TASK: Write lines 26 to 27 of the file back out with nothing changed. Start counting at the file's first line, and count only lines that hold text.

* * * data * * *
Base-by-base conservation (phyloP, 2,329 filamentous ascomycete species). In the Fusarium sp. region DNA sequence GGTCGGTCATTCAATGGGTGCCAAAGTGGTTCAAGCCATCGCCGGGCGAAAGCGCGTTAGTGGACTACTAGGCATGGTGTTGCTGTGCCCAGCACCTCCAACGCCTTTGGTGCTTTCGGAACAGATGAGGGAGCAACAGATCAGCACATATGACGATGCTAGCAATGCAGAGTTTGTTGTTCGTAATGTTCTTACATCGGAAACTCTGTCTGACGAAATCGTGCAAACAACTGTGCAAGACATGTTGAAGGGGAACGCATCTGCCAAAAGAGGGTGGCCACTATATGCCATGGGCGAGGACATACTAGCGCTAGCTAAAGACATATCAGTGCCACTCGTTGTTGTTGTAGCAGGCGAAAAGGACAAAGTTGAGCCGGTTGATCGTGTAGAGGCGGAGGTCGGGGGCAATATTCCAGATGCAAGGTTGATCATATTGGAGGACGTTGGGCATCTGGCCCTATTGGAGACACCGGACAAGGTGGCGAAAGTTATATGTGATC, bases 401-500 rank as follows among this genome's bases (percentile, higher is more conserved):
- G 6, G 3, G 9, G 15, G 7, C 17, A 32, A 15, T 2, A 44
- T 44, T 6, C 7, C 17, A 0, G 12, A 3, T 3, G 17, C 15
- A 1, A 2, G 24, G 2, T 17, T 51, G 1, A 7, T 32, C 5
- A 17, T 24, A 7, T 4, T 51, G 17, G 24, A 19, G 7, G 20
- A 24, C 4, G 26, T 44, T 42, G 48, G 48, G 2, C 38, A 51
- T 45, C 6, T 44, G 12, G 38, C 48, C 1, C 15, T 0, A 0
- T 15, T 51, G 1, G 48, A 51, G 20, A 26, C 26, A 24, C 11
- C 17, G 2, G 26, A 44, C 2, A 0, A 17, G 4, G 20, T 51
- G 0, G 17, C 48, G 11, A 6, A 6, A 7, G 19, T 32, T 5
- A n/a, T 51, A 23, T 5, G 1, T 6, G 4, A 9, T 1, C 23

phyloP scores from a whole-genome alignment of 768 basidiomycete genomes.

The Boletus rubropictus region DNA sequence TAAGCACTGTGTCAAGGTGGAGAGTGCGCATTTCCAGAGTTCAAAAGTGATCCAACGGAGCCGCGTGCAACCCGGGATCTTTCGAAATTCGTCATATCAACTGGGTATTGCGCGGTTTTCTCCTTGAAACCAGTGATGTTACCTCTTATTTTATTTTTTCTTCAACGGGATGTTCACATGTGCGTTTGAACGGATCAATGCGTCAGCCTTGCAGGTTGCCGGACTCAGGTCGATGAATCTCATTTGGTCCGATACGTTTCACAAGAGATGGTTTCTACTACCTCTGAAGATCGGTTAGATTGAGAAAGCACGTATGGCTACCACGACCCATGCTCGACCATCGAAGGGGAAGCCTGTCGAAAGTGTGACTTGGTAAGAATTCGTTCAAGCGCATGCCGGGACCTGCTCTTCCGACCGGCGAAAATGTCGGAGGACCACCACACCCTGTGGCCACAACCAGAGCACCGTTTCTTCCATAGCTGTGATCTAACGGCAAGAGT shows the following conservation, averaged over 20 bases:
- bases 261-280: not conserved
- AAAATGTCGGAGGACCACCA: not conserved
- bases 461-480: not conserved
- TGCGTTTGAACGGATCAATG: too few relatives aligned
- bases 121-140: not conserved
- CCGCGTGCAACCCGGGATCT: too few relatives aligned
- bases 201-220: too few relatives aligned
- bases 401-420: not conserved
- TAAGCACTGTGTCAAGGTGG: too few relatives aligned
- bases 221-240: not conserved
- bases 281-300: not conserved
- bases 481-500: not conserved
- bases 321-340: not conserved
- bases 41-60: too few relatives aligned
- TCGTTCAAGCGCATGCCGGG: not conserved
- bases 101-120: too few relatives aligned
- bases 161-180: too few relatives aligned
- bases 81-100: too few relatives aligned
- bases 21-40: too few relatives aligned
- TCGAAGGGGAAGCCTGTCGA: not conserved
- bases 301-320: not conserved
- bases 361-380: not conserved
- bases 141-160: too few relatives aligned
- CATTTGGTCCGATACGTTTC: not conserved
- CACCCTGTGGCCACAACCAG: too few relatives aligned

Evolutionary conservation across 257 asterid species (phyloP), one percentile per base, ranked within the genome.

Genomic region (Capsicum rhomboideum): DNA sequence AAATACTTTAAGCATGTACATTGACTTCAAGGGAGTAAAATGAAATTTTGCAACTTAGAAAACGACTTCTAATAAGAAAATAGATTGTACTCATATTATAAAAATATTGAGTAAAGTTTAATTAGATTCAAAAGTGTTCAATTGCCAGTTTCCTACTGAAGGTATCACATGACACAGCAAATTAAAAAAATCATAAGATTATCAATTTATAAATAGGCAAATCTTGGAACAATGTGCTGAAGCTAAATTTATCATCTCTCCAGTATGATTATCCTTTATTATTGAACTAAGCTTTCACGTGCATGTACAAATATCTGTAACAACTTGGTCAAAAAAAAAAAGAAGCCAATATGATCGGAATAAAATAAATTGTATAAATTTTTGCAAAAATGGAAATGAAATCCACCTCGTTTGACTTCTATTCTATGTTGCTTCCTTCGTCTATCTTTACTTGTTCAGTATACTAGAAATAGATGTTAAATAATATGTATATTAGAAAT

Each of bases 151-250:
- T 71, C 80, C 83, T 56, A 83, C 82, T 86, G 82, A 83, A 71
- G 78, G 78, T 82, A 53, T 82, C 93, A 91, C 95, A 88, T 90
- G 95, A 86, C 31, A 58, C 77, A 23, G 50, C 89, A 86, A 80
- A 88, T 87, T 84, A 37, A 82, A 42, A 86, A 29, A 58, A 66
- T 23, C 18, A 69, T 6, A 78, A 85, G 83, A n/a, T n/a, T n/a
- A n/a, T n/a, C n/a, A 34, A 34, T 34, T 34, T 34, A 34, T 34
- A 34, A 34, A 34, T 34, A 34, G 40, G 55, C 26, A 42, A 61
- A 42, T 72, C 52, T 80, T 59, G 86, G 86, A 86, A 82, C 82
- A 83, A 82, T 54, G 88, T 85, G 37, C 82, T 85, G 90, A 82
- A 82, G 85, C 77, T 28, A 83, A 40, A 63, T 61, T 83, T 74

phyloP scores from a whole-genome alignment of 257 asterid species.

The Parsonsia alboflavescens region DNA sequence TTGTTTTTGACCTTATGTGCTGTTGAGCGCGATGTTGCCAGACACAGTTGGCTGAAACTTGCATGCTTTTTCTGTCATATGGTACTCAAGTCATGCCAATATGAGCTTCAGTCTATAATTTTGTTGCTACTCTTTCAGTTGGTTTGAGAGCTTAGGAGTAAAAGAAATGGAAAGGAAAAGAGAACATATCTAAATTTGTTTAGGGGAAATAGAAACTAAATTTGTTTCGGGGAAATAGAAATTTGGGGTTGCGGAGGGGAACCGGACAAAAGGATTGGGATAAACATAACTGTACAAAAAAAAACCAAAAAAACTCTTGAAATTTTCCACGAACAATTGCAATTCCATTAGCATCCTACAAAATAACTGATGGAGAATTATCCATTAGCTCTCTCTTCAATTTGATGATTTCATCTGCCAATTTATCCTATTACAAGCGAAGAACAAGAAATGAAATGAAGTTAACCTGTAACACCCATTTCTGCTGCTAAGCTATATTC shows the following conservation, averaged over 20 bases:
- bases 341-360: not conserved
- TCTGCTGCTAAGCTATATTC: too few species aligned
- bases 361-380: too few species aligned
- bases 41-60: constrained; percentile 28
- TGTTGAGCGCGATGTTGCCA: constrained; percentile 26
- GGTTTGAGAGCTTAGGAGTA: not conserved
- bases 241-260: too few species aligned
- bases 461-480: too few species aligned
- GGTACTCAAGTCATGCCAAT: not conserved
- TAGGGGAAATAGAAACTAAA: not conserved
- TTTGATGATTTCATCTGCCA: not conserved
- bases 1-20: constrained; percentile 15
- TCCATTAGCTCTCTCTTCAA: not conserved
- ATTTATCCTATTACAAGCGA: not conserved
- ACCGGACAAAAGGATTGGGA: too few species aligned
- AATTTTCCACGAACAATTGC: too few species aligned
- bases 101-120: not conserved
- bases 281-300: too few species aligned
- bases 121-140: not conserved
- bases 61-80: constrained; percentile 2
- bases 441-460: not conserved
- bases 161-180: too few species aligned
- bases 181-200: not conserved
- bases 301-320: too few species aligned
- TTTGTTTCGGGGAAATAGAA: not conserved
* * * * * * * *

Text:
- bases 321-340: not conserved
- bases 41-60: too few relatives aligned